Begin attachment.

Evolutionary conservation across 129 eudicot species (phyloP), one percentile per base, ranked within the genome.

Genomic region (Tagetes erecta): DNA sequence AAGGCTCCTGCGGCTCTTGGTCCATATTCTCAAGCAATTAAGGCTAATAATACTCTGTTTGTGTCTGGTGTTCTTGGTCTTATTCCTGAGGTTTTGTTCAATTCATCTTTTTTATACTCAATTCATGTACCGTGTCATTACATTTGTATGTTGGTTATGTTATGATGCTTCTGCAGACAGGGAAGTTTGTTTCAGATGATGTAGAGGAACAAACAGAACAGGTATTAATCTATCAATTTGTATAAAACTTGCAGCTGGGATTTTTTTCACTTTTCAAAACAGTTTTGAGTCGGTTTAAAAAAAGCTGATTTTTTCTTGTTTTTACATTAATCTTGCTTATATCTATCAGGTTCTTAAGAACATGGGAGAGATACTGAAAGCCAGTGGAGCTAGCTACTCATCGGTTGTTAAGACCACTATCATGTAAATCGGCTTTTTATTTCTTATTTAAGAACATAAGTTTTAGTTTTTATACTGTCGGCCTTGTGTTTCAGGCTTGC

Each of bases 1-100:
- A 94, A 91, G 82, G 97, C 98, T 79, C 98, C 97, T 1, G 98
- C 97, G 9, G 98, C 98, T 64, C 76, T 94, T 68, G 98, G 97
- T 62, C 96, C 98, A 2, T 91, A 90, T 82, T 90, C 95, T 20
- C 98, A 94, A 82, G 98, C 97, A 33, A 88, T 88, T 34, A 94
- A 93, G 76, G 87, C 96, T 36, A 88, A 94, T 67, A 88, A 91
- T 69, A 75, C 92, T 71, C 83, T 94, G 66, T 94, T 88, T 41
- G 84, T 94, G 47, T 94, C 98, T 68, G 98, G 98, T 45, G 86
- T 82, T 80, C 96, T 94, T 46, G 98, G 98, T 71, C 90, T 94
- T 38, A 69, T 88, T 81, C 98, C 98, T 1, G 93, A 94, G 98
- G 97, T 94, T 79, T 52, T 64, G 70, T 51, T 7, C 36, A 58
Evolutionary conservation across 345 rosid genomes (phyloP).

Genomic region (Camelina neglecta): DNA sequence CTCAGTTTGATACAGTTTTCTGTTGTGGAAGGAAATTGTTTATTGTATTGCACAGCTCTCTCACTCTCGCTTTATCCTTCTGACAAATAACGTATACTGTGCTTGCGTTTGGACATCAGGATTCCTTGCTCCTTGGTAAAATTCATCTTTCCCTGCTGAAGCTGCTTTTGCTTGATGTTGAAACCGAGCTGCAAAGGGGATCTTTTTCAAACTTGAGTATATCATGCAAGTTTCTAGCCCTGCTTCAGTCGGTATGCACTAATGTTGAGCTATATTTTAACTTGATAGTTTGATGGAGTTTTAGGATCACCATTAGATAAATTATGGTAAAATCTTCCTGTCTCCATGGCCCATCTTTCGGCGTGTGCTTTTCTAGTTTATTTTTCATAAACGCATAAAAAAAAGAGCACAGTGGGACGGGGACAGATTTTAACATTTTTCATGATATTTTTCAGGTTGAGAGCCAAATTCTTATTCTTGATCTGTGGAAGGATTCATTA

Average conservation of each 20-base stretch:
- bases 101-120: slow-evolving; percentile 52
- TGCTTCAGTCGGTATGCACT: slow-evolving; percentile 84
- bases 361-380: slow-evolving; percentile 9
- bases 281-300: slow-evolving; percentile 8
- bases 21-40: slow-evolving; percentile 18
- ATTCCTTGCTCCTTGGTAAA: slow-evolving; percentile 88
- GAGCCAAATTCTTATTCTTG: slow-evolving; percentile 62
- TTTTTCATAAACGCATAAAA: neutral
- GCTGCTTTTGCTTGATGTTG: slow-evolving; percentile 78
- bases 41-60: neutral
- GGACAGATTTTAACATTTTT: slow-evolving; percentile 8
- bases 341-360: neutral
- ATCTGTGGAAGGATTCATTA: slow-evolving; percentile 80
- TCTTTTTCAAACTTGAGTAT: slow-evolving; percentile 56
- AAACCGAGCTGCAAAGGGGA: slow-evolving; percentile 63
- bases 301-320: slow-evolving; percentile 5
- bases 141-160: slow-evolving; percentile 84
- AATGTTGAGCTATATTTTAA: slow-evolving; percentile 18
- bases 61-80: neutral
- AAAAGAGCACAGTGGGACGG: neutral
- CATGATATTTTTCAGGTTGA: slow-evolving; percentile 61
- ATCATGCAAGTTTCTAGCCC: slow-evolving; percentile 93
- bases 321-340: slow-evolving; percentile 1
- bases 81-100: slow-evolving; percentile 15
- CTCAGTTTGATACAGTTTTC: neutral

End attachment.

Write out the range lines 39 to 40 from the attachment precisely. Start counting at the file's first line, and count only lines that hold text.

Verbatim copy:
- bases 321-340: slow-evolving; percentile 1
- bases 81-100: slow-evolving; percentile 15